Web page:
The Standard Journal

ACLU takes aim at absentee ballot provision in Georgia’s new election law

- By Dave Williams

ATLANTA — A civil rights group last week criticized Georgia’s new absentee ballot form as an invasion of privacy.

Secretary of State Brad Raffensper­ger unveiled the new ballot on Tuesday, Aug. 3. Based on the controvers­ial election law overhaul the Republican­controlled General Assembly passed in March, it requires absentee voters to provide their driver’s license number or some other form of state ID.

“Georgia’s anti-voter law is requiring voters to provide sensitive personal informatio­n in an era where identity theft is easy,” said Rahul Garabadu, voting rights attorney of the ACLU of Georgia.

“Our lawsuit challenges these unnecessar­y and more burdensome ID requiremen­ts that will have the heaviest impact on voters of color and voters with disabiliti­es.”

The ACLU, other civil rights and voting rights groups and the Biden administra­tion’s Justice Department have sued to overturn the new law, which took effect July 1.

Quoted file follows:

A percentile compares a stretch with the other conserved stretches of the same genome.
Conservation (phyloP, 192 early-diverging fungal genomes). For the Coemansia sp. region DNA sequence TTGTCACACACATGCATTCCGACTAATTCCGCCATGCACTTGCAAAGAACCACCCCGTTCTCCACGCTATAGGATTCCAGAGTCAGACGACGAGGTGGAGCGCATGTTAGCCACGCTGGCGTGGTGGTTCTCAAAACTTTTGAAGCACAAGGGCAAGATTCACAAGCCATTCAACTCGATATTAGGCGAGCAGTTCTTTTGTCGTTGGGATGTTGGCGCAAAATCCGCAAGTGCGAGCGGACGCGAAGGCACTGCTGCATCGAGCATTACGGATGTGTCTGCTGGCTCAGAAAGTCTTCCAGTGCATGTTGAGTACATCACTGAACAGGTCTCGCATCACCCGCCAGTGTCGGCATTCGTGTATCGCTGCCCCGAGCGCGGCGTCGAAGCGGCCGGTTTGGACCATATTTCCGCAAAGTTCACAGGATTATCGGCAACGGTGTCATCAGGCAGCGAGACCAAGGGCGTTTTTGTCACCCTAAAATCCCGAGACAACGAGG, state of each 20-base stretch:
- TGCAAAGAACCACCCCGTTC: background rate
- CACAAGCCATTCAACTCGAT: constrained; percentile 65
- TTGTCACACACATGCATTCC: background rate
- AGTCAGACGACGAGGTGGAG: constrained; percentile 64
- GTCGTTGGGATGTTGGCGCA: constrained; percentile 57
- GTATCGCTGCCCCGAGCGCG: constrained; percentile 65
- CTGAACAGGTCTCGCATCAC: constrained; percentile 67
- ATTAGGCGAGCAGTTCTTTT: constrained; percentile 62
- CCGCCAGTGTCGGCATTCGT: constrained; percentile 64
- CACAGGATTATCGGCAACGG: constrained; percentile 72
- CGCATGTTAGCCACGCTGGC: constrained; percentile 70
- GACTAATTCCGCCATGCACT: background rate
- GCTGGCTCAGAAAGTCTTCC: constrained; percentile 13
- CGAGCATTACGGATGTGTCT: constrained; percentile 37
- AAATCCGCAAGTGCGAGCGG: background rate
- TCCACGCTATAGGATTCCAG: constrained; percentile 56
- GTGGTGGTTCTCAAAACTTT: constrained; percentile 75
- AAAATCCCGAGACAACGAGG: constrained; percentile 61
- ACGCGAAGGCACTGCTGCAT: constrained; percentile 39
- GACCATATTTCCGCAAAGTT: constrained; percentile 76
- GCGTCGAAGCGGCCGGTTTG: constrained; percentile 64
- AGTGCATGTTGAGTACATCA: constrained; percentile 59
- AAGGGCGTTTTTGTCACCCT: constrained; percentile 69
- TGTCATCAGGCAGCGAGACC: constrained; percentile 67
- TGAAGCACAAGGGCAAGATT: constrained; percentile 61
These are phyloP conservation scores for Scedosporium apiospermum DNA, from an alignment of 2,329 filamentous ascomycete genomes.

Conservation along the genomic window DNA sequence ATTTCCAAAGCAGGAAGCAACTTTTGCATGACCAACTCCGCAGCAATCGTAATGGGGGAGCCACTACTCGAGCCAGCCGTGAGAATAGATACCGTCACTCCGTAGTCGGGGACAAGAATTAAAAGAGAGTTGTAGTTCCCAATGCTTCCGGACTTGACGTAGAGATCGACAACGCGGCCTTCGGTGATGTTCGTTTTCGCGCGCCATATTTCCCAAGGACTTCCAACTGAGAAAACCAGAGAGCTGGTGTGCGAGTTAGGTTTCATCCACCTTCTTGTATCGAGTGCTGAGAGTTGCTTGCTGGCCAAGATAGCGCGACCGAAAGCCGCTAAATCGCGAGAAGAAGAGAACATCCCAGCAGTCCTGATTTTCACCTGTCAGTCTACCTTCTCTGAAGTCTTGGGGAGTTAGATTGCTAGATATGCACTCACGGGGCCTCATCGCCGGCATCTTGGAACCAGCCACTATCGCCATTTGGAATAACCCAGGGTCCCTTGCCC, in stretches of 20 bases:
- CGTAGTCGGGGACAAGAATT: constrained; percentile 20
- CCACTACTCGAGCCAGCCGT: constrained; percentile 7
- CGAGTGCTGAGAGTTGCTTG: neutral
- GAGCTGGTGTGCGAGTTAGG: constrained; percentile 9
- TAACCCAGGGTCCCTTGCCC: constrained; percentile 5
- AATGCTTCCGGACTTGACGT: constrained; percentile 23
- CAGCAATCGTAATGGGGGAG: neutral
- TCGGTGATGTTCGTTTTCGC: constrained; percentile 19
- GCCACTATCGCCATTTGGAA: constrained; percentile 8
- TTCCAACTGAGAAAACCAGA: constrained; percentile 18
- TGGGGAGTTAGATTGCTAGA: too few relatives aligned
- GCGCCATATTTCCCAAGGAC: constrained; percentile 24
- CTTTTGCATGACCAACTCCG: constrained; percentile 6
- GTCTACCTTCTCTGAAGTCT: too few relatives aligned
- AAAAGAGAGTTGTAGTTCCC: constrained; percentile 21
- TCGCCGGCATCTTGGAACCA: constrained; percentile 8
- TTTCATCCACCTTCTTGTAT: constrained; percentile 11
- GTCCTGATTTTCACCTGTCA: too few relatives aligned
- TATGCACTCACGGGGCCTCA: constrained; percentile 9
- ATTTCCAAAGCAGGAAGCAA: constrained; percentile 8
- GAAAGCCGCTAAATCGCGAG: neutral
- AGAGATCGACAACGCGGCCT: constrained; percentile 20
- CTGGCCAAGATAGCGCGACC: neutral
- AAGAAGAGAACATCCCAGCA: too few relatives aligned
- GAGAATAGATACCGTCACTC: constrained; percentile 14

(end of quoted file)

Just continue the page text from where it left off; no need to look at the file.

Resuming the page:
Among other things, the legislatio­n replaces the signature-match verificati­on process for absentee ballots with the ID requiremen­t, restricts the location of ballot drop boxes and prohibits non-poll workers from handing out food and drinks within 150 feet of voters standing in line.

Raffensper­ger has defended requiring absentee voters to provide a driver’s license number as an objective form of identity verificati­on compared with signature matches, which have long drawn complaints from Democrats and Republican­s as requiring subjective judgment.

The law’s opponents say it amounts to politicall­y motivated voter suppressio­n, with requiremen­ts that will disproport­ionately affect low-income and minority voters.

Supporters say it’s a voting integrity measure aimed at restoring public trust in the electoral process.

Newspapers in English

Newspapers from United States